Cultural Studies is an academic discipline devoted to understanding and “reading” the world around us, particularly those elements we define as “culture.” In this class, we will examine some of the different theories and theorists that make up the field of Cultural Studies, as well as various methods used to decode the objects and ideas that surround us. We will explore how culture acts on individuals in society, how it is produced, where it is located, and how it engenders consensus. We will pay particular attention to how culture relates to power, whether that power is tied to producers or consumers, the industry or the academy, the ruling class or the subculture.

COMM 327: Communication and the Sexes
This course provides an exploration of how cultural values and habits influence view on femininity and masculinity, how expectations of gender are communicated, and how communication affirms or challenges prevailing cultural prescriptions of gender in intra- and interpersonal, small group, public, and organizational settings.

COMM 330: Social Media
This course looks at the new channels of communication that make up the social media space. Students explore why the shift is happening now both locally and globally, placing ‘power’ in the hands of citizens and consumers. Students gain the latest information on communication, public relations, advertising and marketing strategies used across all industries. They will acquire practical skills through assignments and tasks involving social networks, content sharing, blogs, podcasts, wikis, and Twitter.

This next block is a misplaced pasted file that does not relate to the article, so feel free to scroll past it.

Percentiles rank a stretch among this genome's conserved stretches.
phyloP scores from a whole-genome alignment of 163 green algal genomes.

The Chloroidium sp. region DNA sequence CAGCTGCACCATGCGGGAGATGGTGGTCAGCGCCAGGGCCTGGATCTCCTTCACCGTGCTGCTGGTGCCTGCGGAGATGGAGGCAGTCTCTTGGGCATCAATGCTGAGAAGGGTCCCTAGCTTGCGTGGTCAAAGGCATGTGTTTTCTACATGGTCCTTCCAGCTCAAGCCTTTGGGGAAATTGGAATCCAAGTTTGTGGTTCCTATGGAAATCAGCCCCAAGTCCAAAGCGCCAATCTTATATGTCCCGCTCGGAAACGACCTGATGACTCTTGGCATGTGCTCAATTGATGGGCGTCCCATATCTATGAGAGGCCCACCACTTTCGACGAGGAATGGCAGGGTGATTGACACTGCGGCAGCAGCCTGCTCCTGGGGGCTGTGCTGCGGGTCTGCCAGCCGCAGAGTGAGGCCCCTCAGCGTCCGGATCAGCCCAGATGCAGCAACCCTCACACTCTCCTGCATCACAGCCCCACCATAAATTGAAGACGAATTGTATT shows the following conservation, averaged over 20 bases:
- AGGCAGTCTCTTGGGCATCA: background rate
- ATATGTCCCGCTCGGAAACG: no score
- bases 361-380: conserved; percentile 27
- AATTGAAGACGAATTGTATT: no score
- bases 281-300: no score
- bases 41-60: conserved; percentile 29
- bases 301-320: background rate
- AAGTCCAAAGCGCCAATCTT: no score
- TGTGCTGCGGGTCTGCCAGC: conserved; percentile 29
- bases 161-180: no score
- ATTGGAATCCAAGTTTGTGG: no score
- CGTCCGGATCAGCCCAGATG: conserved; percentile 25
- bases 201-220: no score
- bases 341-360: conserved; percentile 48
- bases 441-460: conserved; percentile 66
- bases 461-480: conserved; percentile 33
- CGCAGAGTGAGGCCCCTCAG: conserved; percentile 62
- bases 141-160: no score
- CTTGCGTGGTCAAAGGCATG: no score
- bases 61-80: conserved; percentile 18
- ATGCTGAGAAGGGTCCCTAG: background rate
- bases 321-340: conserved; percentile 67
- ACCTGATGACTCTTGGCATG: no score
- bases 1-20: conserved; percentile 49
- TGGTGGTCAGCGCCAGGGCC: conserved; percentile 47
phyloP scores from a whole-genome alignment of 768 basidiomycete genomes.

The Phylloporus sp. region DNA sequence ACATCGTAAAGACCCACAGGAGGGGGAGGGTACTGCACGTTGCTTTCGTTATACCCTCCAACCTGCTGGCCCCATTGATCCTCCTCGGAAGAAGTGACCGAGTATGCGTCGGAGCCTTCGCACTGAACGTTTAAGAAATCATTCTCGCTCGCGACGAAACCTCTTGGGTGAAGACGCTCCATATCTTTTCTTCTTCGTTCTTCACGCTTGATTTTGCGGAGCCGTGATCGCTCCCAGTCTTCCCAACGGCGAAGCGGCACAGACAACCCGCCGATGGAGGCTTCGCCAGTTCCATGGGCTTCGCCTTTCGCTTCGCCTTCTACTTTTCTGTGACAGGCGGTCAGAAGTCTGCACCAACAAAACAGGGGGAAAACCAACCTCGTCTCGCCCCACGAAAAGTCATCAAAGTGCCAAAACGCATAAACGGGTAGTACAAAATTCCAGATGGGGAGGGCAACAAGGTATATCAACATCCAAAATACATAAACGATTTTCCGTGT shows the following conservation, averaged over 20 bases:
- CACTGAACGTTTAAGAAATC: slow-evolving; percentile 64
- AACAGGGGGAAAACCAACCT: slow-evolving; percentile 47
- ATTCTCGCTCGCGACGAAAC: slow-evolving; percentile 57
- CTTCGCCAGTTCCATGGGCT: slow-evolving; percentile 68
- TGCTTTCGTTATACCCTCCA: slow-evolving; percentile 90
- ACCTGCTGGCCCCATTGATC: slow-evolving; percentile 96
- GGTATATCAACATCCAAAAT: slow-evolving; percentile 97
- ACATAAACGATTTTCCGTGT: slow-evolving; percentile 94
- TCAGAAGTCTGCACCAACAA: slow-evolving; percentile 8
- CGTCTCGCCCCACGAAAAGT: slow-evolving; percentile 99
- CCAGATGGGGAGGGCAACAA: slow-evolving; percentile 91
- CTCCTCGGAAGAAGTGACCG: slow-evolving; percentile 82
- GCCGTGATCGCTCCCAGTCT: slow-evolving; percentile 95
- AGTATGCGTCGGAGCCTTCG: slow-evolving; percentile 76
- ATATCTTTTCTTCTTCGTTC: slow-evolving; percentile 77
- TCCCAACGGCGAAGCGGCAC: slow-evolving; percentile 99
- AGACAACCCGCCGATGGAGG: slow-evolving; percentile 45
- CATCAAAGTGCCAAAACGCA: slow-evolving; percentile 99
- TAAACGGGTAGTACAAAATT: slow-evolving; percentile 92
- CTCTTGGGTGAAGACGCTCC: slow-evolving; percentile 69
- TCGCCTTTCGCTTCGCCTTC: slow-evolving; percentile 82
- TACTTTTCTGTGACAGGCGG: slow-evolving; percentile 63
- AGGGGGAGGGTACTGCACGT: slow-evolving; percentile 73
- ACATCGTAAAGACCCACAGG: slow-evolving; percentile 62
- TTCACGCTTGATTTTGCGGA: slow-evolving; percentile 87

Comm 335: Media and Social Change
This course examines the relationship between media and social justice, first by exploring the theoretical/historical foundations of these connections, and then by putting theory into practice through media production projects.

COMM 341 Film Genres
This course examines film genres from the silent era to the present, focusing specifically on how genres have evolved over time. We will look at historical and literary antecedents, break down subjects, themes and characters, learn about principal filmmakers and, most importantly, gain a better understanding of the myths and ideologies that underlie genre filmmaking. The course will focus on a single genre as case study; potential topics include the western, the musical, the spy film, comedy, and the war film. Lecture. 3 units. Prerequisite: LSCI 105 Information Theory and Practice or LSCI 106 Information Sources for Architects and Interior Architects, or LSCI 205 Information in the Disciplines; and WRIT 112 Academic Writing II or WRIT 212 Rhetoric and Design. No lab costs.

COMM 342 Film Noir
This course explores the origins and evolution of the film noir, from its literary beginnings to its contemporary manifestations. We will look at the loosening of censorship structures that allowed for noir’s emergence in Hollywood, the politics of post-war America that gave context to the films’ bleak cynicism, and the films’ distinctive style and character archetypes as we work to develop a better understanding of the mythology and ideology of this endlessly fascinating genre. Lecture. 3 units. Prerequisites: LSCI 105 Information Theory and Practice or LSCI 106 Information Sources for Architects and Interior Architects, or LSCI 205 Information in the Disciplines and WRIT 112 Academic Writing II or WRIT 212 Rhetoric and Design. No lab costs.